The Centre’s storytelling research has made a significant and wide-reaching impact on civil society and cultural life by taking storytelling (in all its diverse forms) out into a range of communities and organisations. Our research has helped enrich the lives and imaginations of the people and organisations with whom we have worked, providing them with opportunities for personal expression and creativity.
In REF 2014, 65% of the faculty’s research in UoA D35 Music, Drama, Dance and Performing Arts was rated either internationally excellent (3*) or world-leading (4*).
Our strong collaborative ethos of working in partnership with diverse social organisations and charities, often at grass roots level, has been central to our ability to bring about change through renewed understanding of different lives and voices. In the process, our research has also delivered tangible educational and economic benefits by transferring technical skills from our research centre to the citizens and communities with whom we have worked.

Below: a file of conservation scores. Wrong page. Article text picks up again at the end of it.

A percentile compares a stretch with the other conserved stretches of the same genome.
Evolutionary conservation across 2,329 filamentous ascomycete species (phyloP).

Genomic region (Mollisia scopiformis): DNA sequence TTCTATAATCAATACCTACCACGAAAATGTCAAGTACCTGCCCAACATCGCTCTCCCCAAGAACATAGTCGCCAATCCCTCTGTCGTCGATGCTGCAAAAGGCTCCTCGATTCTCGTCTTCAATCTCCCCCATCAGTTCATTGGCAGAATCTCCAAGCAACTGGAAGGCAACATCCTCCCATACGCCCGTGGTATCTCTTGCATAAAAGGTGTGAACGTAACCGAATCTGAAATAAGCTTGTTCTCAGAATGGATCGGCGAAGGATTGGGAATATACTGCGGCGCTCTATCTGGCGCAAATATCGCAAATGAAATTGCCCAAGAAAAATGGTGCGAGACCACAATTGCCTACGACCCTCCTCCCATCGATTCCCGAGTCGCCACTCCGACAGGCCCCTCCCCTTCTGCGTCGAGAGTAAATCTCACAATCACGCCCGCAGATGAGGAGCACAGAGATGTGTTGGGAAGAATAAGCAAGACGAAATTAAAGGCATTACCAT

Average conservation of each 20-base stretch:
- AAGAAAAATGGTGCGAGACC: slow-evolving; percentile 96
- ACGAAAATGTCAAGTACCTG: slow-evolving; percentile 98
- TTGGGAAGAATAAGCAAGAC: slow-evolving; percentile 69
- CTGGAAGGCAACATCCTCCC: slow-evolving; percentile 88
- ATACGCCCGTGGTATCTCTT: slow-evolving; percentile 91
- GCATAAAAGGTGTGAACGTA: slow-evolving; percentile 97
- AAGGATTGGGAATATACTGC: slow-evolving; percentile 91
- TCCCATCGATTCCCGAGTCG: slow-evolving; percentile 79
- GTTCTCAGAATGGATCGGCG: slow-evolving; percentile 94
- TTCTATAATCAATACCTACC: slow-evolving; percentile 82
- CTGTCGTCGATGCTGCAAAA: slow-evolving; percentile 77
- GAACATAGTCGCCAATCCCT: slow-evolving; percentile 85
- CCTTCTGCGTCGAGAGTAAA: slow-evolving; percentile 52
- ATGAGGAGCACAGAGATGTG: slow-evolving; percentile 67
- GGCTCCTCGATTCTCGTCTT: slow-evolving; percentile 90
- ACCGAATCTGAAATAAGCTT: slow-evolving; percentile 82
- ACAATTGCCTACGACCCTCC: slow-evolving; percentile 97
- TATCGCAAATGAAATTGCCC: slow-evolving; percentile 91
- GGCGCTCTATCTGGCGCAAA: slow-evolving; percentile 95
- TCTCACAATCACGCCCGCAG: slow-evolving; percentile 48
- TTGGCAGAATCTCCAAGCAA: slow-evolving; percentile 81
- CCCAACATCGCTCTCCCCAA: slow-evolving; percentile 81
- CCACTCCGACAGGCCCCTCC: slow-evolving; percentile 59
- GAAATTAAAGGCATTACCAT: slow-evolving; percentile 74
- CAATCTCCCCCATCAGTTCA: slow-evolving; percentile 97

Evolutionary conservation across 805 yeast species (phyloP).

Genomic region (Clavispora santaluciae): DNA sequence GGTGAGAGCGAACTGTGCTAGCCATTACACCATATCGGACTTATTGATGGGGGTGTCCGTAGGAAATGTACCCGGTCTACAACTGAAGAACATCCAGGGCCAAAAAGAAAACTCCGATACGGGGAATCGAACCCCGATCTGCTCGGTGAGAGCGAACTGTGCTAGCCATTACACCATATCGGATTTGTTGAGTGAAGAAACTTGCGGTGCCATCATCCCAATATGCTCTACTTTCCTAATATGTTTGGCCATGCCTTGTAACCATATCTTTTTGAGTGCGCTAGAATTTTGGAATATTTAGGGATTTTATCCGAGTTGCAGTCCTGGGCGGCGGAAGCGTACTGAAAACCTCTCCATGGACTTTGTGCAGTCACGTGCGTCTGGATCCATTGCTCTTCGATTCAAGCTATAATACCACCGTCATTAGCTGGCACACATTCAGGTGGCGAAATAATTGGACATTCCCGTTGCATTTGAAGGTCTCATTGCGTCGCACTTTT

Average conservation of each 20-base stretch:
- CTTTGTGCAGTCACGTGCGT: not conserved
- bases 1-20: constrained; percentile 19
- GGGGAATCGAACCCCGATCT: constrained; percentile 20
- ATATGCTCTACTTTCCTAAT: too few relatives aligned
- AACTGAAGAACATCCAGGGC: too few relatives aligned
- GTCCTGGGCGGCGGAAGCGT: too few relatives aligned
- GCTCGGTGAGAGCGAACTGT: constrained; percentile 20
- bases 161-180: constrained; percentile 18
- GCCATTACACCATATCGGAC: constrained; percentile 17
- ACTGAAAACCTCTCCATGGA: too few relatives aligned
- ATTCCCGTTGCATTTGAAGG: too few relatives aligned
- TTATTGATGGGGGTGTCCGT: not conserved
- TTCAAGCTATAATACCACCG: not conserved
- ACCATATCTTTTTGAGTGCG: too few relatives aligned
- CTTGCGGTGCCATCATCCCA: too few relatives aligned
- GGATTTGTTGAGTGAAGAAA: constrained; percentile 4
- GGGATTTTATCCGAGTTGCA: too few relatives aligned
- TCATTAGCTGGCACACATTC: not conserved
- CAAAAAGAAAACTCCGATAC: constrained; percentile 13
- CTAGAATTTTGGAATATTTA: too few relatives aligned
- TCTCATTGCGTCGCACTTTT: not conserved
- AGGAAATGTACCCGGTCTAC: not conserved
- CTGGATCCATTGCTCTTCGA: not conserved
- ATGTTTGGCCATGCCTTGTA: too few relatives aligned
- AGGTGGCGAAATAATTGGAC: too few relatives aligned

Rooted in the conviction that storytelling is a creative practice that can have a positive impact on quality of life and mutual understanding in civil society, our research has also had an impact in policy making by both providing powerful evidence of the effects of policy decisions and debates on the lives of ordinary people and by advocating for the value of creative arts practice as a process that helps build individual and community assets, by fostering social inclinations and skills critical to civic renewal.
The George Ewart Evans Centre for Storytelling has awarded a number of small grants for collaborative research projects. For more information on each project see here.